Newfoundland National Convention, 4 February 1947, Debates on Confederation with Canada


February 4, 1947

Amendments to the Rules of Procedure[1]

Mr. Chairman Orders of the day. Mr. Higgins K.C. to move the following amendments to the Rules of Procedures of the Convention....
Mr. Higgins Mr. Chairman and gentlemen, as I told you yesterday this is merely a formal motion to bring the rules of procedure in line with the amended act. It requires, of course, a two-thirds vote of the Convention, but I can assure you it is purely of a formal nature, and there is nothing that should give you cause to worry in the matter. I move it, sir.
Mr. Chairman Moved and seconded by Mr. Ashboume that the rules of the Convention be amended in accordance with the motion just made by Mr. Higgins. Are you ready for the question?
[After some debate, the motion carried]

Motion to Enquire into Future Forms of Government

Mr. Chairman Mr. Job will move the following resolution. Mr. Secretary, will you read it please?
[The Secretary read the motion]
Whereas it is the duty of this National Convention to ascertain all important facts bearing upon the financial and economic position of this country, and upon all possible and suitable forms of government to be laid before the people
Be it therefore resolved that it is essential that this Convention take immediate steps to ascertain
1. What steps, if any, can be taken for establishing improved economic or fiscal relationships between the United States of America and Newfoundland particularly bearing in mind the present occupation of certain Newfoundland territory by the said United States of America and the fact that free entry is accorded to the United States for its importations into Newfoundland;
2. What financial and fiscal relationships could be expected between the Government of the United Kingdom and Newfoundland
(1) Under a continuation of Commission government in its present form,
(2) Under a revised form of Commission go-vernment with elected representatives thereon,
(3) Under responsible government in approximately its previous form,
(4) Under any other suitable form of government.
3. What would be a fair and equitable basis for federal union of the Dominion of Canada and Newfoundland, or what other fiscal, political or economic arrangements may be possible.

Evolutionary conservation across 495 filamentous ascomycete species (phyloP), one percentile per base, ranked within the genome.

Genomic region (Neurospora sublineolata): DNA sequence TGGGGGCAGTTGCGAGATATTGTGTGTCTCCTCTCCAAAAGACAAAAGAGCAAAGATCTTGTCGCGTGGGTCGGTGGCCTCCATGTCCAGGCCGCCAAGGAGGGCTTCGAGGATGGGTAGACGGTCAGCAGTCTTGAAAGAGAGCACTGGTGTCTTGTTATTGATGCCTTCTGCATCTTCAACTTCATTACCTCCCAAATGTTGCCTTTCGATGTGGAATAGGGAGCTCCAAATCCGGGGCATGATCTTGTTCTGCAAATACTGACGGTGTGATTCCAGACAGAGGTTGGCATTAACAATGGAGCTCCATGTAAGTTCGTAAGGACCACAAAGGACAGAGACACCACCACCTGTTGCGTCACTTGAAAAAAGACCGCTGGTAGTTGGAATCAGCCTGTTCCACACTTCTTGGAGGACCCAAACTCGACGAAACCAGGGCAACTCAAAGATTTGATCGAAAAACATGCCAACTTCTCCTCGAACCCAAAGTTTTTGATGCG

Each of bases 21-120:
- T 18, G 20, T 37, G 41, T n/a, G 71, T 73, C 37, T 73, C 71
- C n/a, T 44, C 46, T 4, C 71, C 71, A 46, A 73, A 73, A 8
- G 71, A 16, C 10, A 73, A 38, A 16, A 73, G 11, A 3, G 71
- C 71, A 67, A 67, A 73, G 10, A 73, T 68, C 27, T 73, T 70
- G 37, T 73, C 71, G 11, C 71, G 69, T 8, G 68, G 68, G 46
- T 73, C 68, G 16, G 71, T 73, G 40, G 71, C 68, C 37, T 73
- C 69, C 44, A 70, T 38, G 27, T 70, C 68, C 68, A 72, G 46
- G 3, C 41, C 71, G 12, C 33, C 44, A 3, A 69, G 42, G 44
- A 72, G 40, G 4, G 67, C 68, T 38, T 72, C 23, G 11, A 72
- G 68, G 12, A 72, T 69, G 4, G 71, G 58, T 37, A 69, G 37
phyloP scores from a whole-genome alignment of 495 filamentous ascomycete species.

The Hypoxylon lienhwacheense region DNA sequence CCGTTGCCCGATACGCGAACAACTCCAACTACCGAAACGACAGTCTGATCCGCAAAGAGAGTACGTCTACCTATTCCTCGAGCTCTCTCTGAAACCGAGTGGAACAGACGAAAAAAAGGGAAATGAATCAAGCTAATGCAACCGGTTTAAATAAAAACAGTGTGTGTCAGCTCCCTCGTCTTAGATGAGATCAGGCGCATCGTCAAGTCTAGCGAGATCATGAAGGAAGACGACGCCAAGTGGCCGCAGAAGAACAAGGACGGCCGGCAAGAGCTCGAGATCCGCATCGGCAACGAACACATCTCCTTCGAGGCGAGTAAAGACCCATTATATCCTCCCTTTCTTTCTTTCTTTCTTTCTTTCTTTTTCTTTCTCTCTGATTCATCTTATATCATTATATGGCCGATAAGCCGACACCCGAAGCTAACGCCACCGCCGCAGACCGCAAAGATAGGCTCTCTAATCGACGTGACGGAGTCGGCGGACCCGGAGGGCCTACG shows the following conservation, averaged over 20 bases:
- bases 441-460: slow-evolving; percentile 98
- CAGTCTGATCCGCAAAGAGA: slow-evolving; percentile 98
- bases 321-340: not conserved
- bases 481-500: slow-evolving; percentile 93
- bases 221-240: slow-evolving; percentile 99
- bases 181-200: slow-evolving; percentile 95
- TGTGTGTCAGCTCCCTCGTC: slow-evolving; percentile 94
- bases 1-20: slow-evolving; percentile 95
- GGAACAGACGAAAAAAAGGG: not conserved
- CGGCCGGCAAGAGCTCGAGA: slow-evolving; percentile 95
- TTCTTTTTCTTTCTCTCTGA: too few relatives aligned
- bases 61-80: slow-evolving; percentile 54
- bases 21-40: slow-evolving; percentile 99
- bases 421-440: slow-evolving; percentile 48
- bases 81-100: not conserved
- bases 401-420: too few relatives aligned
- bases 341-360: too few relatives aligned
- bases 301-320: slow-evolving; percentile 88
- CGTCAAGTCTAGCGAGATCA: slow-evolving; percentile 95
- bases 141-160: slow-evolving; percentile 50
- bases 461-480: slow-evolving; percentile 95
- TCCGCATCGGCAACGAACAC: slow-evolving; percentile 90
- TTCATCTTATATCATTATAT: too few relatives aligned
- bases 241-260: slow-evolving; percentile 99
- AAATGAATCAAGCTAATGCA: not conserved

Be it further resolved that His Excellency the Governor in Commission be informed that this National Convention desires to appoint a committee of its members to confer with His Excellency the Governor in Commission on ways and means of determining the matters hereinbefore enumerated, and that in the event of His Excellency the Governor in Commission being agreeable to conferring with such a committee, the Chairman of this Convention in consultation with the Steering Committee shall thereupon select a delegation of members of this Convention which, with the Chairman of the Convention, shall constitute the committee referred to in this resolution and which shall report to this Convention the results of their conferences before being in any way committed to the despatch of any delegation outside of Newfoundland.
Mr. Job Mr. Chairman, my intention was at one time to ask for this motion to be deferred for another day, because the members have only just got the copy of the resolution placed on their desks, but I thought that the same purpose would be served if I introduced the resolution and perhaps got a seconder, and then the matter might be laid over until tomorrow for debate.
In moving this resolution I feel that there is no need to take up the time of the Convention with a very lengthy explanation. The motion is self- explanatory and in my opinion non-controversial. If it is adopted it will enable the Convention to start the machinery at once for securing certain 282 NATIONAL CONVENTION February 1947 information which, in my opinion, is essential before we can intelligently recommend any form of future government.
You will notice that section 1 deals with the very important question of improved, or perhaps I should say stable, fiscal relationships with the United States of America. I propose in connection with this subject, to issue soon a short pamphlet[1] making clear what is in my mind for the information of members, or of anyone else interested in the question.
Section 2 deals with a point that has been raised once or twice as to whether, under certain circumstances, we can or can not expect any continuation of assistance from Great Britain, and it also leaves open for discussion general questions of finance and exchange between the United Kingdom and Newfoundland.